Nation & World News

Detroit’s Packard Complex Could Sell Below $100,000 If Deal Fails

By Bill Chappell on August 22nd, 2013

The Packard plant, which once symbolized the might of America’s auto industry, is at risk of heading to auction if a pending development deal fails. If that happens, The Detroit Free Press reports, the 35-acre site eventually could be sold “for as little as $21,000,” a figure that comes from Wayne County Deputy Treasurer David Szymanski.

As The Detroit News reports, Szymanski hopes to finalize a transaction next week with Illinois-based developer William Hults, who wants to turn the site into a mixed-use structure, with commercial and residential sections.

But Hults “acknowledges there are many hurdles to cross,” the Free Press reports. “He has yet to secure project financing, forge development partnerships or meet with Detroit’s development chief, George Jackson, who could provide assistance. And he has never completed a project of this magnitude.”

If a deal isn’t reached by Sept. 15, the Packard site would then go to an initial auction — at which it might not sell, because the minimum bids would be around $1 million, reflecting back taxes and interest owed on the property.

The next step would be for the property’s 42 parcels to go up for auction individually in October, with a minimum bid of $500 each — a scenario that yields Szymanski’s $21,000 figure.

The 110-year-old Packard complex has been deteriorating for years, and parts of it were demolished in the 1950s.

A video feature by the Free Press looks at the role the Packard plant plays in today’s Detroit, where it attracts people interesting in painting graffiti and salvaging metal. Under the terms of the potential sale, Hults would have six months to either secure the site or demolish the plant.

Copyright 2013 NPR. To see more, visit http://www.npr.org/.

This entry was posted in News from NPR. Bookmark the permalink.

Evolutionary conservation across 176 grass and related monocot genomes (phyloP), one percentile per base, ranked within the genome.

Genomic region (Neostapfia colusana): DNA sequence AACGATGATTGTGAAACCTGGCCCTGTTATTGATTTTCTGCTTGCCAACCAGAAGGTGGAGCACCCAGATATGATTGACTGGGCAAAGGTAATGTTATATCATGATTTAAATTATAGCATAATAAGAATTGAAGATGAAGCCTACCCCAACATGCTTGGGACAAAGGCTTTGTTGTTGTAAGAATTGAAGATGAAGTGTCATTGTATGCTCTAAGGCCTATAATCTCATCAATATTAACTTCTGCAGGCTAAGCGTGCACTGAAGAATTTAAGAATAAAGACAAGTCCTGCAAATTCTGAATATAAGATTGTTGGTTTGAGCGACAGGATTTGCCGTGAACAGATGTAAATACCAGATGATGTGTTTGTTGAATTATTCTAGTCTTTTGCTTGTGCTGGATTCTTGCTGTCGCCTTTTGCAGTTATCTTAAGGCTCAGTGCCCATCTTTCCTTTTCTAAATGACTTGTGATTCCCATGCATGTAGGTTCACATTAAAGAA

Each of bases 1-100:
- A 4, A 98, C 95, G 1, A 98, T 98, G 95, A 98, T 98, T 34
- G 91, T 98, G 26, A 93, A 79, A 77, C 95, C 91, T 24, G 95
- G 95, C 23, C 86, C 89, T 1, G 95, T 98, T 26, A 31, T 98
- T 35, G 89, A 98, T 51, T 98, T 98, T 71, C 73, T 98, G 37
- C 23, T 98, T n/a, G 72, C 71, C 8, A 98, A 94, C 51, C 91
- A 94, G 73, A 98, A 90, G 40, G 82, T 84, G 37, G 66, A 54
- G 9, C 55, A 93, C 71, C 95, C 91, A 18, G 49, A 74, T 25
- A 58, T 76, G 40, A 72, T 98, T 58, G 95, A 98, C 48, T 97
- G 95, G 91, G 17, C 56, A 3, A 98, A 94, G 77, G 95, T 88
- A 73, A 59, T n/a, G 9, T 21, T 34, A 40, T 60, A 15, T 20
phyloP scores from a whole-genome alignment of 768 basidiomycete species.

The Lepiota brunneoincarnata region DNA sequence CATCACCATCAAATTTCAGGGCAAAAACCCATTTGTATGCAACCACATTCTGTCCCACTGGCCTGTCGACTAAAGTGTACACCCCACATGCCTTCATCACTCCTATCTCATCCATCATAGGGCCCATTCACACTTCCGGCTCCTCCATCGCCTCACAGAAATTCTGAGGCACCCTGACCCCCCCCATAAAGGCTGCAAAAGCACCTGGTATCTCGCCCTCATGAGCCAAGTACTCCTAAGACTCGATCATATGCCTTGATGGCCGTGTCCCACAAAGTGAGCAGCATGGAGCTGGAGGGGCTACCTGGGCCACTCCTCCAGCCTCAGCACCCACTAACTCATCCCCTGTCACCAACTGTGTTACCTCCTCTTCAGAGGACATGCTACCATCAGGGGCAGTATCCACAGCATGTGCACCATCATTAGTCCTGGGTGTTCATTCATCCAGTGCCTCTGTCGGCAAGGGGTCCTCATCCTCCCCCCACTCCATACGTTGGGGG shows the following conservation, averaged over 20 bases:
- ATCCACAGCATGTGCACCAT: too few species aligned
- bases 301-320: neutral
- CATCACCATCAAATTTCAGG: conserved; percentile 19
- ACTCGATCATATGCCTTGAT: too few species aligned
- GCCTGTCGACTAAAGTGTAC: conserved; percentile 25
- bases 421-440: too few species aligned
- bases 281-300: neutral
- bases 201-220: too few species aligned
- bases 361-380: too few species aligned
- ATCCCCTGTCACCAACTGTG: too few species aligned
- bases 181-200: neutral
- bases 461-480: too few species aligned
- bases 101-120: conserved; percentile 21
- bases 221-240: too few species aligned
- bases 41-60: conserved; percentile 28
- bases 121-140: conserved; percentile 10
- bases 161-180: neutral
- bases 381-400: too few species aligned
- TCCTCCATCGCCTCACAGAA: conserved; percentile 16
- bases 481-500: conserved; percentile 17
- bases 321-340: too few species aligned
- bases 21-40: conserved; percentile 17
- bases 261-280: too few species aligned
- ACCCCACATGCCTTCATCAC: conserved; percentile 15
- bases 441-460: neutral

Comments are closed.

 

More Stories in News from NPR

Police arrest a man as they disperse a protest Wednesday for Michael Brown, who was killed by police Aug. 9 in Ferguson, Mo.

Obama Orders Review Of Transfers Of Military Surplus To Local Police

The White House says it will look at federal programs begun after Sept. 11, 2001, that have given local law enforcement military-grade weapons and equipment.


A black tip shark, caught on a fishing line, circles a boat just before it's devoured by a Goliath grouper.

WATCH: Shark Vs. Grouper. Shark Loses.

A couple of anglers fishing off the Fla. coast hook a four-foot Blacktip shark. And then …


Air Force Col. Steven Nagel joined NASA in 1978 and flew four space shuttle missions, logging more than 700 hours in space. He retired from the space agency in 2011. Nagel died of cancer on Thursday.

Veteran Space Shuttle Astronaut Steven Nagel Dies At 67

The Air Force colonel was among the first group selected by NASA to train for the space shuttle program. He went on to fly four missions, two as commander.


Iceland Ups Aviation Warning As Volcano Rumbles

Bardarbunga, a volcano in the center of the island nation, has experienced a sub-glacial eruption and could begin sending steam and ash skyward if it melts through the ice, scientists warn.


Members of Kurdish security forces take part during an intensive security deployment after clashes with militants of the Islamic State, in Jalawla, Diyala province, on Friday.

U.N. Warns Of ‘Possible Massacre’ In Northeastern Iraq

The United Nations special representative in Iraq describes the situation in Amerli, besieged by Islamic State militants, as one of “unspeakable suffering.”


Thank you for your support

WUFT depends on the support of our community — people like you — to help us continue to provide quality programming to North Central Florida.
Become a Sustainer
I want to support FM 89.1/NPR
I want to support Florida's 5/PBS
Donate a Vehicle
Day Sponsorship Payments
Underwriting Payments